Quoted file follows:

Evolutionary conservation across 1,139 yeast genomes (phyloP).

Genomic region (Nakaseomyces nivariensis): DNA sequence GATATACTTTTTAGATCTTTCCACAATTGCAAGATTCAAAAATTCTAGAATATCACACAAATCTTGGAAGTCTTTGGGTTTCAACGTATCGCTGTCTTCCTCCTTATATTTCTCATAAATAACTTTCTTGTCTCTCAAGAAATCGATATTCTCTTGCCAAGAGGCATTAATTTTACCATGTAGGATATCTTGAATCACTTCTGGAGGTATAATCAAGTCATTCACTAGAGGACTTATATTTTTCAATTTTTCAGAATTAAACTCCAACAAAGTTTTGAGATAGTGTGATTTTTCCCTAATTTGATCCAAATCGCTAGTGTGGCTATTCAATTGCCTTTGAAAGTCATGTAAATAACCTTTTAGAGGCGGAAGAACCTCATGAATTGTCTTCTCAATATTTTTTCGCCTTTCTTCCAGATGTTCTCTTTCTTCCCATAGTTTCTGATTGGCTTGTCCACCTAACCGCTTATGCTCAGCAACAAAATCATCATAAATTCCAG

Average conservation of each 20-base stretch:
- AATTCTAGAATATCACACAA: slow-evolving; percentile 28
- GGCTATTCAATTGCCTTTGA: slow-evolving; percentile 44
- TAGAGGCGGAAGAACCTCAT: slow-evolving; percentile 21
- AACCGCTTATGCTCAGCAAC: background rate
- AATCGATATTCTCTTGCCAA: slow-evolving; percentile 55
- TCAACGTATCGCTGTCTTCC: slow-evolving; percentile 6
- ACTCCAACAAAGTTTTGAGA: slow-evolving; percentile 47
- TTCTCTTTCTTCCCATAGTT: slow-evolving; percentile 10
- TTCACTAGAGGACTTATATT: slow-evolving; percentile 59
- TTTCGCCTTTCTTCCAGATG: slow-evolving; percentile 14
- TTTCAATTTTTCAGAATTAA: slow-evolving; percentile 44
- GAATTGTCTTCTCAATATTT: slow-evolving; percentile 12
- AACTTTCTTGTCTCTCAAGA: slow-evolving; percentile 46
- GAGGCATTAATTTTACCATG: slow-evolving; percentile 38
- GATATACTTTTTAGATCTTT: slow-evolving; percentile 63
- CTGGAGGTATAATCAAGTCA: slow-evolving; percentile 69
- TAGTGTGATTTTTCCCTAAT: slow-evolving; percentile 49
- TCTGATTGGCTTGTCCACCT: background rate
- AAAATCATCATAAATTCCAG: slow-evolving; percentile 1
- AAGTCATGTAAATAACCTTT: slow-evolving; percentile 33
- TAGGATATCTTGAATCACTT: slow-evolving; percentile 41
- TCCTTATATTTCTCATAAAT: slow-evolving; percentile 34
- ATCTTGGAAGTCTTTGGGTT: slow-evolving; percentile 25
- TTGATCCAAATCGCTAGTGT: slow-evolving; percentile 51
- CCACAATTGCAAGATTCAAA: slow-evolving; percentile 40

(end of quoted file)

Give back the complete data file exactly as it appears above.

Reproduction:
Evolutionary conservation across 1,139 yeast genomes (phyloP).

Genomic region (Nakaseomyces nivariensis): DNA sequence GATATACTTTTTAGATCTTTCCACAATTGCAAGATTCAAAAATTCTAGAATATCACACAAATCTTGGAAGTCTTTGGGTTTCAACGTATCGCTGTCTTCCTCCTTATATTTCTCATAAATAACTTTCTTGTCTCTCAAGAAATCGATATTCTCTTGCCAAGAGGCATTAATTTTACCATGTAGGATATCTTGAATCACTTCTGGAGGTATAATCAAGTCATTCACTAGAGGACTTATATTTTTCAATTTTTCAGAATTAAACTCCAACAAAGTTTTGAGATAGTGTGATTTTTCCCTAATTTGATCCAAATCGCTAGTGTGGCTATTCAATTGCCTTTGAAAGTCATGTAAATAACCTTTTAGAGGCGGAAGAACCTCATGAATTGTCTTCTCAATATTTTTTCGCCTTTCTTCCAGATGTTCTCTTTCTTCCCATAGTTTCTGATTGGCTTGTCCACCTAACCGCTTATGCTCAGCAACAAAATCATCATAAATTCCAG

Average conservation of each 20-base stretch:
- AATTCTAGAATATCACACAA: slow-evolving; percentile 28
- GGCTATTCAATTGCCTTTGA: slow-evolving; percentile 44
- TAGAGGCGGAAGAACCTCAT: slow-evolving; percentile 21
- AACCGCTTATGCTCAGCAAC: background rate
- AATCGATATTCTCTTGCCAA: slow-evolving; percentile 55
- TCAACGTATCGCTGTCTTCC: slow-evolving; percentile 6
- ACTCCAACAAAGTTTTGAGA: slow-evolving; percentile 47
- TTCTCTTTCTTCCCATAGTT: slow-evolving; percentile 10
- TTCACTAGAGGACTTATATT: slow-evolving; percentile 59
- TTTCGCCTTTCTTCCAGATG: slow-evolving; percentile 14
- TTTCAATTTTTCAGAATTAA: slow-evolving; percentile 44
- GAATTGTCTTCTCAATATTT: slow-evolving; percentile 12
- AACTTTCTTGTCTCTCAAGA: slow-evolving; percentile 46
- GAGGCATTAATTTTACCATG: slow-evolving; percentile 38
- GATATACTTTTTAGATCTTT: slow-evolving; percentile 63
- CTGGAGGTATAATCAAGTCA: slow-evolving; percentile 69
- TAGTGTGATTTTTCCCTAAT: slow-evolving; percentile 49
- TCTGATTGGCTTGTCCACCT: background rate
- AAAATCATCATAAATTCCAG: slow-evolving; percentile 1
- AAGTCATGTAAATAACCTTT: slow-evolving; percentile 33
- TAGGATATCTTGAATCACTT: slow-evolving; percentile 41
- TCCTTATATTTCTCATAAAT: slow-evolving; percentile 34
- ATCTTGGAAGTCTTTGGGTT: slow-evolving; percentile 25
- TTGATCCAAATCGCTAGTGT: slow-evolving; percentile 51
- CCACAATTGCAAGATTCAAA: slow-evolving; percentile 40